We compared cingulate and paracingulate sulcal anatomy, using reliable standardised measurements, blind to group membership, in those at high genetic risk (n = 146), first episode patients (n = 34) and healthy controls (n = 36); and compared high-risk subjects who did (n = 17) or did not develop schizophrenia.
Interruptions of the cingulate sulcus were more common in high-risk individuals and in those with schizophrenia, in both hemispheres, compared to controls. When separated by gender, these results were only present in males in the left hemisphere and only in females in the right hemisphere. A well-formed paracingulate sulcus was less common in high-risk participants and patients with schizophrenia, compared to controls; but this association was only present in males. These morphological variants of the paracingulate sulcus and the continuous cingulate sulcus were also associated with the higher IQ in male high-risk individuals.
An interrupted cingulate sulcus pattern in both males and females and paracingulate morphology in males are associated with increased genetic risk of schizophrenia. Associations between cingulate and paracingulate morphology and premorbid IQ scores provide evidence that intellectual ability could be related to particular cytoarchitectural brain regions. Given that these sulci develop in early fetal life, such findings presumably reflect early neurodevelopmental abnormalities of genetic origin, although environmental effects and interactions cannot be ruled out.
Schizophrenia, which is linked to a range of physical health conditions, might share intrinsic inflammatory disease pathways with type-two diabetes mellitus (T2DM). Psychotropic medication has presented a major confounder in examining this association. First-episode psychosis (FEP) patients present an interesting cohort to study this potential association, being generally younger with less comorbidity, and with limited exposure to antipsychotic medication.
To assess whether FEP, which could be described as ‘developing schizophrenia’, is associated with prediabetes, or ‘developing diabetes’, to determine whether intrinsic disease links could cause the conditions to develop in unison.
Using PRISMA criteria, we searched Embase, Medline, PsychInfo, Web of Science, and Google Scholar to 6th January 2016. We assessed case-control studies with biochemical assessment of prediabetic states in FEP patients alongside matched controls.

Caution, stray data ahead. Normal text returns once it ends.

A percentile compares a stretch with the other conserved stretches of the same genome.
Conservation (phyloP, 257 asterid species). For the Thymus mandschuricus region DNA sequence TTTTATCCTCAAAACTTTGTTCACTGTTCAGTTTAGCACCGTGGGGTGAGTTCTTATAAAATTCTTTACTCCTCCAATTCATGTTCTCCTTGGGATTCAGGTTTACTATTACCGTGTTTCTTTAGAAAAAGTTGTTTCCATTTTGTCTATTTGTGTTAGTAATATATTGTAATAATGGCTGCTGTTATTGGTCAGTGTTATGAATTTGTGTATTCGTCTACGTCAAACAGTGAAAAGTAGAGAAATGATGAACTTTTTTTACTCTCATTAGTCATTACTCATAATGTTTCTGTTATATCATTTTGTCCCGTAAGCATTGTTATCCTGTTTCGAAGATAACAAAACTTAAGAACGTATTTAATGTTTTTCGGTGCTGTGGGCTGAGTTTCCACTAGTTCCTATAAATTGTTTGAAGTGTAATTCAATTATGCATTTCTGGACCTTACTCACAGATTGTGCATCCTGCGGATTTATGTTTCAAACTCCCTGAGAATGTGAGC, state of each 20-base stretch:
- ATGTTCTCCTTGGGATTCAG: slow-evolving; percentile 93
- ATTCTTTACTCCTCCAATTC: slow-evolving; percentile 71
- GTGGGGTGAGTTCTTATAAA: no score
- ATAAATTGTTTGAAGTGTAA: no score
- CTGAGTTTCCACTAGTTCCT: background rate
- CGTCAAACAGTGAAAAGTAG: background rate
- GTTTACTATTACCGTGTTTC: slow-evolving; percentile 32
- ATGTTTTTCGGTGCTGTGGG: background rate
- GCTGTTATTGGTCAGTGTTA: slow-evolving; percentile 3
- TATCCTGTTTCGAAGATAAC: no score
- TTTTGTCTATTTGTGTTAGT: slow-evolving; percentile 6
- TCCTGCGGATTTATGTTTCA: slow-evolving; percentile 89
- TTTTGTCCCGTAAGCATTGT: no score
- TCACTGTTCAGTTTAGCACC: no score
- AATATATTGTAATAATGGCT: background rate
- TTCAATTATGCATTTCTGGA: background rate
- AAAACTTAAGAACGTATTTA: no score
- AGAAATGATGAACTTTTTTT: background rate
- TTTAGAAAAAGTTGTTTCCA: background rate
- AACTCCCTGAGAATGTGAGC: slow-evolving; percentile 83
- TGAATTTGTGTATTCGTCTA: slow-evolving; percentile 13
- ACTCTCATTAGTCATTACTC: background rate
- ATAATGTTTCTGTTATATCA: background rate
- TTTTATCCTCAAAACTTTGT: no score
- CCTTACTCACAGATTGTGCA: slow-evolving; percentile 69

Twelve studies were included, involving 1137 participants. Several measurements examined prediabetes, including fasting plasma glucose, impaired glucose tolerance, and insulin resistance. Pooled analysis found FEP to be related to impaired glucose tolerance (mean difference 1.31 [0.37, 2.25]), insulin resistance (mean difference 0.30 [0.18, 0.42]), and the number of patients with impaired glucose tolerance (odds ratio 5.44 [2.63–11.27]).
Our findings suggest a potential link between prediabetic markers, in particular impaired glucose tolerance and insulin resistance, and FEP. However, we cannot establish causality, and the studies contributing to this review were at some risk of bias. Nevertheless, the findings might help to explain the increased prevalence of T2DM in patients with schizophrenia and could have implications for the management of schizophrenia patients.
Disclosure of interest
The authors have not supplied their declaration of competing interest.
Background: Cervical sponylotic myelopathy (CSM) may present with neck and arm pain. This study investiagtes the change in neck/arm pain post-operatively in CSM. Methods: This ambispective study llocated 402 patients through the Canadian Spine Outcomes and Research Network. Outcome measures were the visual analogue scales for neck and arm pain (VAS-NP and VAS-AP) and the neck disability index (NDI). The thresholds for minimum clinically important differences (MCIDs) for VAS-NP and VAS-AP were determined to be 2.6 and 4.1. Results: VAS-NP improved from mean of 5.6±2.9 to 3.8±2.7 at 12 months (P<0.001). VAS-AP improved from 5.8±2.9 to 3.5±3.0 at 12 months (P<0.001). The MCIDs for VAS-NP and VAS-AP were also reached at 12 months. Based on the NDI, patients were grouped into those with mild pain/no pain (33%) versus moderate/severe pain (67%). At 3 months, a significantly high proportion of patients with moderate/severe pain (45.8%) demonstrated an improvement into mild/no pain, whereas 27.2% with mild/no pain demonstrated worsening into moderate/severe pain (P <0.001). At 12 months, 17.4% with mild/no pain experienced worsening of their NDI (P<0.001). Conclusions: This study suggests that neck and arm pain responds to surgical decompression in patients with CSM and reaches the MCIDs for VAS-AP and VAS-NP at 12 months.